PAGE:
So this happened more on a personal level where, and I know, you mentioned this in the intro, but I’m at a, quote unquote, height of my career, you know, I’m like, 13 years into my career, I’m truly like, headed towards the CMO role, and feeling really good. And then life happens, I found myself navigating a divorce, I had three kids under the age of four. 

 

And I was, you know, going to therapy twice a week, but the physiological effects of stress and anxiety, just all that was coming at me, were real. And, you know, there were days that I was going from, you know, a courtroom to having to be on a media appearance in the morning and the the inability for me to, like slow down my brain or focus on the task at hand was real. And so I started to research so much about cannabis because I also found myself turning to, you know, the two glasses of wine at night. 

 

And my anxiety just continued to be at an all time high. And I started to research the direct correlations with you know, alcohol and anxiety and alcohol and, you know, inefficient sleep. And I think when I started to understand that, what cannabis does, and how it works with our endocannabinoid system, and what it actually is doing, I turned to it but yet, I felt such a stigma around it being, you know, an executive in a mom and I was the fact that you know, moms are celebrated on Tik Tok for you know, drinking a bottle of wine at night. But yet, if I were to say that I was, you know, microdosing THC, there’s a massive stigma and cultural lens that that is looked through. And so, whenever I feel like something just as wrong in society, that these are societal impacts. They’re not actually about the health and wealth, or the health of the person and the well being of the person.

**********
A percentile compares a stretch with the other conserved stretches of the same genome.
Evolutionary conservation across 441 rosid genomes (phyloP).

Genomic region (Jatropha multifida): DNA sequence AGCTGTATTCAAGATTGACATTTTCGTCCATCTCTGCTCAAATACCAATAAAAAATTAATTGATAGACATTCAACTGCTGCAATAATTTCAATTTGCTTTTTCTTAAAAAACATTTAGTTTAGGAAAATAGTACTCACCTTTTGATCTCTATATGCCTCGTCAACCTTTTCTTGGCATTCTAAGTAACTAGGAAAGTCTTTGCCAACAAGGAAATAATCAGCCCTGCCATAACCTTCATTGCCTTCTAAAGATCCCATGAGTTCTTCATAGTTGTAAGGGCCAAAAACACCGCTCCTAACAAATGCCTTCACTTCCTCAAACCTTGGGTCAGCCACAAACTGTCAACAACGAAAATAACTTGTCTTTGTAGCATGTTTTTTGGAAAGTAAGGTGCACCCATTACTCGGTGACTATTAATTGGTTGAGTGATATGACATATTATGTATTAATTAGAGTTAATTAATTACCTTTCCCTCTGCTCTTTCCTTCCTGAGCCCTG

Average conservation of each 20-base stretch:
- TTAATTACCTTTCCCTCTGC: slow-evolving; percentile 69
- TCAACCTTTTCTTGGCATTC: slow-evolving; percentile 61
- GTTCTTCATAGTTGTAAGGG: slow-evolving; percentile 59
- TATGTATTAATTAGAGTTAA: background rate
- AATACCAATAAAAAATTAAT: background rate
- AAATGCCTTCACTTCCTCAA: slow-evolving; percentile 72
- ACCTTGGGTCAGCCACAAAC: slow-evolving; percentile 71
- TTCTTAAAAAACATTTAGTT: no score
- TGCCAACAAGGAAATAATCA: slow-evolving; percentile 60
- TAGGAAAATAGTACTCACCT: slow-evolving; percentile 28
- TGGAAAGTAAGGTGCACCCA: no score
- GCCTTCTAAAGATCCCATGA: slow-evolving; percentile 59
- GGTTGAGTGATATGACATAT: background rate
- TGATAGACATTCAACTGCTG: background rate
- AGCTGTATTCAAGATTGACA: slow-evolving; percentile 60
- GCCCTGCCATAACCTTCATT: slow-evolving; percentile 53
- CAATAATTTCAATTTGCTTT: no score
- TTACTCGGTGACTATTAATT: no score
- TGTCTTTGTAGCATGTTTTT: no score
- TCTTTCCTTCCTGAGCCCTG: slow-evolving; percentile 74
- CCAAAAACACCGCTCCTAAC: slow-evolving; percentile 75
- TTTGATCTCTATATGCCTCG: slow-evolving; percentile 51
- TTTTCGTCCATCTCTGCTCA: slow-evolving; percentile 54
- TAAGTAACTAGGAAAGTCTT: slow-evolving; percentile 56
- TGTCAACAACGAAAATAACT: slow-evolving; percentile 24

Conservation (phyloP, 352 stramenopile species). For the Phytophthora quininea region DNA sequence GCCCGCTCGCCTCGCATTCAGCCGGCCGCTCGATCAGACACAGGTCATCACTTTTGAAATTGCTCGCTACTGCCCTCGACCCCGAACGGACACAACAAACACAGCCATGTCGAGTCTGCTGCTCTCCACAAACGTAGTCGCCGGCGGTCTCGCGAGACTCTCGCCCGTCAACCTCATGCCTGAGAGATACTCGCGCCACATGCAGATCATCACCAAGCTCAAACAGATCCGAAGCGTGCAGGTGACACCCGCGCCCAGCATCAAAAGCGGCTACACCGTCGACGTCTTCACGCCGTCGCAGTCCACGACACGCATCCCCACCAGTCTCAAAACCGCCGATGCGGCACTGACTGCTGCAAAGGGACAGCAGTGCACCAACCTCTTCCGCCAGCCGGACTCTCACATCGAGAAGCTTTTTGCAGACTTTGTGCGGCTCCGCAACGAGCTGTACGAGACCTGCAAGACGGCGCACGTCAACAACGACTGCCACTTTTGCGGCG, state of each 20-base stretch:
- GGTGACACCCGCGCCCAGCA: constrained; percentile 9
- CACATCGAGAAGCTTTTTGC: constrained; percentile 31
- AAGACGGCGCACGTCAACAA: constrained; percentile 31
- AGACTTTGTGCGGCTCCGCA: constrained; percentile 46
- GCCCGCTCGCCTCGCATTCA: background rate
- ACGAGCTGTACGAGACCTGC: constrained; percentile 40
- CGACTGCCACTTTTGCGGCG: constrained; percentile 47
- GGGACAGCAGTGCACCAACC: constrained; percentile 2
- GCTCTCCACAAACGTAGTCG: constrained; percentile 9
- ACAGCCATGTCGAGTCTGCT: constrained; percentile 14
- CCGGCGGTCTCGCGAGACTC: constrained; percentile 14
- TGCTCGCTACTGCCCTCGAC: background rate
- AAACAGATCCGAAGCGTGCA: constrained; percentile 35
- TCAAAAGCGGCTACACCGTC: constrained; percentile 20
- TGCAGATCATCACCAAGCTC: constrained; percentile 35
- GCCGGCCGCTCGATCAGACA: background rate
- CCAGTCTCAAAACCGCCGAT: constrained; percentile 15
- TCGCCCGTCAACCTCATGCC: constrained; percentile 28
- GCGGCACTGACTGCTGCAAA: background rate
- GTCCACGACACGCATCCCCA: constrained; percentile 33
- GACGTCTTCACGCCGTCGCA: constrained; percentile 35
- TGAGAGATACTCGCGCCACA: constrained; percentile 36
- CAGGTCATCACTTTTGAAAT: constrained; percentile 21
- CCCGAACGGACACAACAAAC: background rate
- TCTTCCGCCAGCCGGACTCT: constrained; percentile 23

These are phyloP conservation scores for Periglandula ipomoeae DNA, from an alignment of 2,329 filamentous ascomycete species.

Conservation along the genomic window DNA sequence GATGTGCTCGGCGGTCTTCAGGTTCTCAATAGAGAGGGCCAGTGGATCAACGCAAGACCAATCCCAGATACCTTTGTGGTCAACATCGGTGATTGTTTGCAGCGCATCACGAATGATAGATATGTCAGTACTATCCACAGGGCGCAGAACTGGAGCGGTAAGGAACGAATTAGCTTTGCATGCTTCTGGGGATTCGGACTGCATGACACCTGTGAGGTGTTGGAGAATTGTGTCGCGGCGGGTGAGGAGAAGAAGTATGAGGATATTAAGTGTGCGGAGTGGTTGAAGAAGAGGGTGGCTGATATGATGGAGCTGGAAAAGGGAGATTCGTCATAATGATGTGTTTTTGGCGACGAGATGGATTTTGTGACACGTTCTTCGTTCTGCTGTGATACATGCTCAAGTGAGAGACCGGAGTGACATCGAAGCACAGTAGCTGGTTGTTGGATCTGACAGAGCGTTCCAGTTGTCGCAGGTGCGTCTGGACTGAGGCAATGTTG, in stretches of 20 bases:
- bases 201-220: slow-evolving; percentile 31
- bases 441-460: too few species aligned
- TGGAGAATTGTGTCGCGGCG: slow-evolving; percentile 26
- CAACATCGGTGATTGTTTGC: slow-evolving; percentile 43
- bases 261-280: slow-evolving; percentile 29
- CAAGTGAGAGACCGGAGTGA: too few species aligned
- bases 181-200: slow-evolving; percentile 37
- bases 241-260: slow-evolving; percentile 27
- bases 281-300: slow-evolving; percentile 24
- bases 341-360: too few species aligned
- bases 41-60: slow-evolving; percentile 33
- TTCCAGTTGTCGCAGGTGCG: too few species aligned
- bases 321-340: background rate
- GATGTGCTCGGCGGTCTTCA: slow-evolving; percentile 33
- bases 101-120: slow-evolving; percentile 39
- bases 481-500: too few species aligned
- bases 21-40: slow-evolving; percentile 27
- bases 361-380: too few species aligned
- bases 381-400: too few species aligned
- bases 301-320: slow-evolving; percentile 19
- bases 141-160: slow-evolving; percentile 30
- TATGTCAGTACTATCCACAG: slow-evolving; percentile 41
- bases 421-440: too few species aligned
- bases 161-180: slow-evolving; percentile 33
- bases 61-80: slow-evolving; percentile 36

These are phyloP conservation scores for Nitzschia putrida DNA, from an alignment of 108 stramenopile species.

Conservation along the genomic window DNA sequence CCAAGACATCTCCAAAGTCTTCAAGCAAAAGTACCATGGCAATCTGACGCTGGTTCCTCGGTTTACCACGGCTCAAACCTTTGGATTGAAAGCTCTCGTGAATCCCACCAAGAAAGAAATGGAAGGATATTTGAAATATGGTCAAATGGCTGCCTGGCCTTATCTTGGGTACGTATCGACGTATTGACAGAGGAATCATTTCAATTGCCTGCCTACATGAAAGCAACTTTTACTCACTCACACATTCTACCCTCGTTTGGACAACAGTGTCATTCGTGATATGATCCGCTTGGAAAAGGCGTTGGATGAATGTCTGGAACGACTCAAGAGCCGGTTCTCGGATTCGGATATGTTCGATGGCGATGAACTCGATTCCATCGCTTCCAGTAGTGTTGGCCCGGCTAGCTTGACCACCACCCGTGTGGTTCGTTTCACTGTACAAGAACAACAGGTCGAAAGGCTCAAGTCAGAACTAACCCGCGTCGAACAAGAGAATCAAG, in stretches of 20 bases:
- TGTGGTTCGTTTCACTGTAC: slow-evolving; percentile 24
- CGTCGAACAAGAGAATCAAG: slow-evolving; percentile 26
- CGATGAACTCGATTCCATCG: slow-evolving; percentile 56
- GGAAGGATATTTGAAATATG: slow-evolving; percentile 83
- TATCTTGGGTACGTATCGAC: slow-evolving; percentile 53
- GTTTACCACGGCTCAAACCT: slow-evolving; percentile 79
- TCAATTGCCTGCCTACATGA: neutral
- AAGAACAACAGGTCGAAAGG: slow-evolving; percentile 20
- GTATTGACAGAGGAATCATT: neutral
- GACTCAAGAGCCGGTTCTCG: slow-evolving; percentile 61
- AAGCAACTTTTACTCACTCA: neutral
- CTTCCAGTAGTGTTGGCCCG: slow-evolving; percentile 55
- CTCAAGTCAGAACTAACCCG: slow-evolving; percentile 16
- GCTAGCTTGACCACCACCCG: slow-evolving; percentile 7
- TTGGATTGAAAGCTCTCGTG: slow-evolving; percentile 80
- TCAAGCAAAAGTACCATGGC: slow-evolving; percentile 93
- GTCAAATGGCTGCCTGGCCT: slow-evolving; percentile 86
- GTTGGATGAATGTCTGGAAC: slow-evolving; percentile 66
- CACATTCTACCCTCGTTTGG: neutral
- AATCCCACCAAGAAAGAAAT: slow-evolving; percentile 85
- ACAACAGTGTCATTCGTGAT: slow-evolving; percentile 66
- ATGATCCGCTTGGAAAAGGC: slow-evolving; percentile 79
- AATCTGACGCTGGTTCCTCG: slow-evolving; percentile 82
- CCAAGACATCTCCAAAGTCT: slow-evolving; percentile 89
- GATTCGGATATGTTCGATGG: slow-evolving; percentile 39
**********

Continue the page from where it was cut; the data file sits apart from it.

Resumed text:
That’s when I lean into it and think about how I can impact change. And I the fact that I’ve created a product where I get DMS and messages daily from women saying, I am now drinking less and this is helping me sleep better and I’m feeling more in control. roll up my day in my mind in my body. Like, that’s why I’m doing this because that’s how I felt. And yet women didn’t feel permission to explore this other option.